Play 7: Richard III (Riverside Theatre, Iowa City, Iowa)

2009 June 21

The trip to Iowa City, Iowa–I knew–wouldn’t take that long (maybe 5 hours tops), but for some reason I just wasn’t having luck with getting a hotel through Priceline.com. I think my neighbor reflects the attitude that many people have in using a service such as Priceline.com (no, this is not a paid announcement…though the company should sponsor me on this trip with as many times I name drop “Priceline.com”). He said, my neighbor: “I always thought it was a shot in the dark using that service” and for the most part that is not true. Sure, you don’t exactly know what hotel you’ll be staying at, but you can control four variables: where you want to stay (in larger cities, there are sometimes many areas to choose from), when you want to stay, how much you want to spend (when you use the “Name your own price” feature), and how nice of a place you want to stay in (a mostly accurate star system from four stars being the best and one star being, well, cheap). Being on a tight budget for this summer, I knew that I would be using Priceline.com to schedule all of my accommodations. For the most part, I allocated a maximum of $50 a night for hotel rooms and I have consistently been under that amount by using the website. Sure, there have been two times thus far where I’ve stayed in rooms that are exactly inviting me to stay another night, but sleeping is more of a main concern on this trip rather than the list of amenities. The previous sentence, though, wouldn’t be entirely accurate today.

I really liked my room at the Holiday Inn–Aladdin Hotel in Downtown Kansas City, MO. I liked lobby and the staff and I liked my room and the bed and the free internet access. And I decided to sleep in a bit because I knew that I won’t be getting great rooms such as this all the time and I also knew that I would probably be driving home after the “Richard III” performance in Iowa City, Iowa. So I slept in and got a 6-mile run in and took a shower and asked for a later check-out time of 11:30 a.m. so I could just stop sweating from running in +86f weather. I tried Priceline.com for a room at my price in Iowa City, Iowa and even Davenport, Iowa and still no acceptance of rooms on my terms. I got my stuff together making sure that my sweaty running clothes didn’t touch anything else (I really need to find another solution to the spent running clothes in Target bag), checked out and was back on the road.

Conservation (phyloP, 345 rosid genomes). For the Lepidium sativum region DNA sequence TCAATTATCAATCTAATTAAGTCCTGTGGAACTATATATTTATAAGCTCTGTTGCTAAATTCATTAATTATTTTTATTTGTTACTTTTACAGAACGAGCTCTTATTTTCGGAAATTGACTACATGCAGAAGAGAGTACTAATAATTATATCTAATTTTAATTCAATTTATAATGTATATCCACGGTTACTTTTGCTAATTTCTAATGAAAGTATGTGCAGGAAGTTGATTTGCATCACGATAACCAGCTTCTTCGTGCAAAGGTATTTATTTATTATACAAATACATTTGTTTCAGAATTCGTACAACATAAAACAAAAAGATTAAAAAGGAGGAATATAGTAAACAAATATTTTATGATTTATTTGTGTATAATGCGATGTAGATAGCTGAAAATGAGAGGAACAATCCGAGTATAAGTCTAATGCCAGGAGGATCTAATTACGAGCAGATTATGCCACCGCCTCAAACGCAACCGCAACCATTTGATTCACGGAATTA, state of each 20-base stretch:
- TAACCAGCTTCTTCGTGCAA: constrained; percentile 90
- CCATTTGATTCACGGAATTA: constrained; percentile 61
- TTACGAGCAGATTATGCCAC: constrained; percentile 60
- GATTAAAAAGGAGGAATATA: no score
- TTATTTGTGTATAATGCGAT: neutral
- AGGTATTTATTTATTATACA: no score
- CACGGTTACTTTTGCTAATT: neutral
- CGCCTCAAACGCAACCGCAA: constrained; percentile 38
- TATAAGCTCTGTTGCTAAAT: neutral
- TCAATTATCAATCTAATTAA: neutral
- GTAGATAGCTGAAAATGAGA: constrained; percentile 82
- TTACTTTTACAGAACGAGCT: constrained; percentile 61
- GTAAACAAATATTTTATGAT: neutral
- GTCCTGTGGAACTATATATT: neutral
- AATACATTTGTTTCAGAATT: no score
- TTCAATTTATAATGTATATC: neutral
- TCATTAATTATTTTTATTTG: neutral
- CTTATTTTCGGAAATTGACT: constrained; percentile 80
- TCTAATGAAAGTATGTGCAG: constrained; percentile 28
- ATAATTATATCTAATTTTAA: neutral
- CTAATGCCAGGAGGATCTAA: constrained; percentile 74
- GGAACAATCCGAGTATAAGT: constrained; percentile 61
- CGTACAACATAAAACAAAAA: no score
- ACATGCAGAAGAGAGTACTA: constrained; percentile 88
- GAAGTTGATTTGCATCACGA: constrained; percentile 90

I consulted Karen about a Starbucks once I got out of town on I-35 and even though she said turn left, I turned right–for I had a visual on the Starbucks “that way.” Karen patiently was trying to “Ri-Calc-oo-ate-ing” while I pulled in and got my grande Pikes Place in a venti cup and one of those sausage breakfast sandwiches. I was pretty excited (I think I might have even texted Lori about this) that the price for a gallon of gas in that part of Missouri was $2.35: about 40 cents cheaper than back home in Indiana. Amazing that something as relative as the price of gas makes us excited like that, though I was on a budget and presently my biggest expense on my trips thus far has been petrol.

I got into Iowa City with about 3 hours to spare so I drove through the University of Iowa to give myself some bearings of the town and then made my way over to a mall with a Barnes and Noble. As I was walking in it dawned on me at a possible reason why I couldn’t get a hotel room this night: it was freshman orientation weekend at U of I and starry eyed high school graduates where trying to look interested and grown up whiles their families tagged along side the budding college freshman. It’s not my favorite position to be in: the person in a new context. I didn’t envy them very much, the kids being orientated to the University. Besides, like most new contexts, the anxiety wears off by week two.

After doing some typing and browsing the computer magazines, I made my way over to the Lower City Park, chowed down a Clif Bar and a banana and walked to the Riverside Theatre Festival Stage twenty minutes before show time.

This was one of the smaller, more intimate theater experiences so far with about the same amount of seating a the smaller theater at the PA Shakespeare Festival. It feels much like a smaller Globe Theater with no walls on the side, but heavy tarps strung between the poles to give the theater an open but not bare exposure to the park around. No roof was overhead. I had a nice seat toward the back house right, but moved over a couple of seats as to not block the couple sitting behind me.